Federal Lawsuit Concerning Shattered Glass at Hotel Continues in Texas

A federal suit resulting from a shattered glass incident at a W Hotel in Texas more than two years ago will be moving forward without one of the original defendants when the pretrial conference begins on Friday morning before Judge Lee Yeakel of the U.S. District Court for the Western District of Texas.

Steel Studio USA Inc. recently filed for Chapter 7 bankruptcy protection in Delaware and has been released from all claims in the case, according to court records. That leaves Xinyi Glass alone to face negligence and breach-of-contract charges by Illinois-based Old Republic General Insurance Corp. The three incidents of falling glass occurred at the W Hotel in Austin between June 10 and June 28, 2011, raining glass down upon the surrounding area and forcing the hotel’s closing for a period of time, as well as the immediate evacuation of guests and nearby residents.

The hotel shut down for “certain periods of time” to fix the problem following the third incident, prompting building owner CJUF Stratus Block 21 LLC to file a claim against general contractor Austin Building Co. “in excess of $9 million,” according to court records. Austin Building then demanded that Old Republic provide liability insurance coverage to it and other contractors under the policy.

Old Republic, which now seeks to recover more than $1 million, contends the incidents were the result of “defectively designed, engineered and/or manufactured balcony railings (from the Steel Studio railing system) and/or defectively manufactured glass panels” supplied by Xinyi Glass to subcontractor Custom Components LLC, according to court documents.

China-based Xinyi Glass has denied any negligence on its part, saying that it properly explained the tendency of tempered glass to spontaneously break to Glass 3 Enterprises (GE3), the company that bought the 10 millimeter lites of clear, tempered glass before selling it to Custom Components LLC for installation. GE3 refused an additional heat-soak treatment that may have prevented such an occurrence, says Paul Huckabay, the San Antonio-based attorney representing Xinyi Glass, according to court papers.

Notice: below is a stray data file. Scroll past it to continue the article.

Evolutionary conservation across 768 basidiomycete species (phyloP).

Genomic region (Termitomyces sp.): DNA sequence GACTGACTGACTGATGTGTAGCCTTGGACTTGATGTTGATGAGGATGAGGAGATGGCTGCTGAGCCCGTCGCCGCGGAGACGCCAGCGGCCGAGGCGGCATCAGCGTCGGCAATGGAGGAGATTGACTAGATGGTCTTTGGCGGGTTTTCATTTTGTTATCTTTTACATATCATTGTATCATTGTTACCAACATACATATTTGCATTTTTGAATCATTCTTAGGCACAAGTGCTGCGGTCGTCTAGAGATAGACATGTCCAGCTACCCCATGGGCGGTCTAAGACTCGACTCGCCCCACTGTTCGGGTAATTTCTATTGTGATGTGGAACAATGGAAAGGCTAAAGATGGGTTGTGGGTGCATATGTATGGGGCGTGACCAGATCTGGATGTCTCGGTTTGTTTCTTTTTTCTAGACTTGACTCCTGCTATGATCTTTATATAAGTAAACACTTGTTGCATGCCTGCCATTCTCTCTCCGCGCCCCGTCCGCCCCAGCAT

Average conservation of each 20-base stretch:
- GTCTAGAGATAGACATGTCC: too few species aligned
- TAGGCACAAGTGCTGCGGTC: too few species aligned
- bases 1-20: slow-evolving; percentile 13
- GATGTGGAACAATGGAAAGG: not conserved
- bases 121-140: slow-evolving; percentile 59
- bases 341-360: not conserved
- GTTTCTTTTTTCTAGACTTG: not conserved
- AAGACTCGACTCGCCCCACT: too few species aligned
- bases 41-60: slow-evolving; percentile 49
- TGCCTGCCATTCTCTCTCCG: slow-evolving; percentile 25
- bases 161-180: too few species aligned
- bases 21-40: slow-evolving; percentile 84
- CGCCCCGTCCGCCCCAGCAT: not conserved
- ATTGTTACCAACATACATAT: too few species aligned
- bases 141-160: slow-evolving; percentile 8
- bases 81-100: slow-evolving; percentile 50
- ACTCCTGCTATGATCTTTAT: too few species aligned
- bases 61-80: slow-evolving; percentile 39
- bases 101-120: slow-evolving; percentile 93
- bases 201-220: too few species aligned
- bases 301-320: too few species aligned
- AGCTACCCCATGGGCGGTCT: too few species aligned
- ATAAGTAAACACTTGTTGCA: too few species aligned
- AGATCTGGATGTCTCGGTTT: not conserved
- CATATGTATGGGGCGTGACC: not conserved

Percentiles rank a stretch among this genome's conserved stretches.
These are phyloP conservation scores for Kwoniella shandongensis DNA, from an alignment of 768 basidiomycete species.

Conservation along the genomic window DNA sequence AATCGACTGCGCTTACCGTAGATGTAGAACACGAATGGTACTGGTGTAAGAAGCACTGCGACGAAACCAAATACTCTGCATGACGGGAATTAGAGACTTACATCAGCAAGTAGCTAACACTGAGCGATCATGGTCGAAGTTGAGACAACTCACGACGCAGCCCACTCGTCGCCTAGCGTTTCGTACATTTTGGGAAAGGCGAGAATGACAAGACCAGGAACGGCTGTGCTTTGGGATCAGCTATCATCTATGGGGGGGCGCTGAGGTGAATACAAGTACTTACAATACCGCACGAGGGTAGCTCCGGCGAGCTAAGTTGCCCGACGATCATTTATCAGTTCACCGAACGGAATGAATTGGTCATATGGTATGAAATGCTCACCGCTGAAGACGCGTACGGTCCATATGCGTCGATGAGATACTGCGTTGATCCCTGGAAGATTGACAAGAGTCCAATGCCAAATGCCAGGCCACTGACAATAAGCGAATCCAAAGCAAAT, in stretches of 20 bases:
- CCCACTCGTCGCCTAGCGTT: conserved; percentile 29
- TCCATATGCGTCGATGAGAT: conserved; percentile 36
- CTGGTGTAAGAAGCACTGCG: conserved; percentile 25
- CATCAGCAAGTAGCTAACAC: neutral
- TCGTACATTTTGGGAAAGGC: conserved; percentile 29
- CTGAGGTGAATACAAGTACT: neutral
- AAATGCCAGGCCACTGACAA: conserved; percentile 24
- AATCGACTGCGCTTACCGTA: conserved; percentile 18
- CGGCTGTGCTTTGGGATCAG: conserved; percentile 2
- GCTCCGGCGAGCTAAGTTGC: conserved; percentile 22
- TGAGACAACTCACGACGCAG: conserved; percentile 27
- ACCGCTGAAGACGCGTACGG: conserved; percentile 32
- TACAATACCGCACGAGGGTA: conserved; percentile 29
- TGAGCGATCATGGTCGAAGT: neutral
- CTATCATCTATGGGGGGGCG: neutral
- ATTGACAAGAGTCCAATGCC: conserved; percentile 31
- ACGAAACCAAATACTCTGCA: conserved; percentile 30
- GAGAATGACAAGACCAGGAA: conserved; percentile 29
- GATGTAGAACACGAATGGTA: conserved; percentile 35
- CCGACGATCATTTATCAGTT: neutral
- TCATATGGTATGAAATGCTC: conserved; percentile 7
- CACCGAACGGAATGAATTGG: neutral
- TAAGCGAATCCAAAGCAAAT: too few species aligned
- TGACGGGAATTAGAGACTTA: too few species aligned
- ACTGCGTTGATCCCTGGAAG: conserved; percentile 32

Efforts to reach either Huckabay or David J. Schubert, the Dallas-based attorney representing Old Republic, were unsuccessful Thursday morning.

Old Republic alleges that the problems began when the hotel’s glass railings shattered “without obvious explanation” on June 10, June 27 and June 28, 2011, raining glass down into the hotel’s pool area, onto adjacent buildings and into the street and other nearby areas, according to court papers.

In filing suit in July 2013, Old Republic alleges that Xinyi Glass was negligent by providing glass to them that included nickel sulfite inclusions, thereby rendering them “susceptible to sudden failure under certain conditions.”

Old Republic says it plans to add Quality Design Services LLC as a defendant in the case in early January, alleging that the Florida-based company was negligent in designing certain aspects of the railing system that contained the glass that shattered.

This entry was posted in Featured News, News, Today's News and tagged , , . Bookmark the permalink.

2 Responses to Federal Lawsuit Concerning Shattered Glass at Hotel Continues in Texas

  1. Heat soaking the glass may have prevented the spontaneous breakage, but it is not a guarantee. Most heat soak products still include a very small percentage of potential breakage caused by the nickel sulfide stones.

  2. Legislating against the use of elevated monolithic toughened glass on sheer walls of buildings appears to be the only way of tackling this same problem in Australia. I believe Singapore has succeeded to legislate the use of only laminated glass in balustrades of new buildings. Australia has currently merely gotten as far as recently requiring heat soak testing of toughened monolithic glass in elevated locations of building sheer walls. As to John’s earlier comment, this may minimise the problem, but not mitigate it.
    For decades the glazing manufacturer/contractor that I work for has adhered to an internal policy prohibiting the use of elevated monolithic toughened glass on balustrades and sheer walls of buildings. The company’s policy has received many comments from “magnanimous” to “arrogant”. We’ve persevered to educate the market of the inherent problems. A few consultants and principal contractors have recently started to develop similar policies to our own, but typically we have accomplished little more in our decades of educating, than remaining uncompetitive in the balustrade market. Unfortunately we’ve seen first hand the growing number of victims (end owners of the units and buildings) who have been burdened with the huge liability of rectifying these problems instigated by developers’ and principal contractors’ dollar driven decisions.
    From first hand experience, my opinion is that legislating against the use of toughened monolithic glass in these applications is the only way forward.

Leave a Reply

Your email address will not be published. Required fields are marked *

You may use these HTML tags and attributes: <a href="" title=""> <abbr title=""> <acronym title=""> <b> <blockquote cite=""> <cite> <code> <del datetime=""> <em> <i> <q cite=""> <strike> <strong>

Powered by sweet Captcha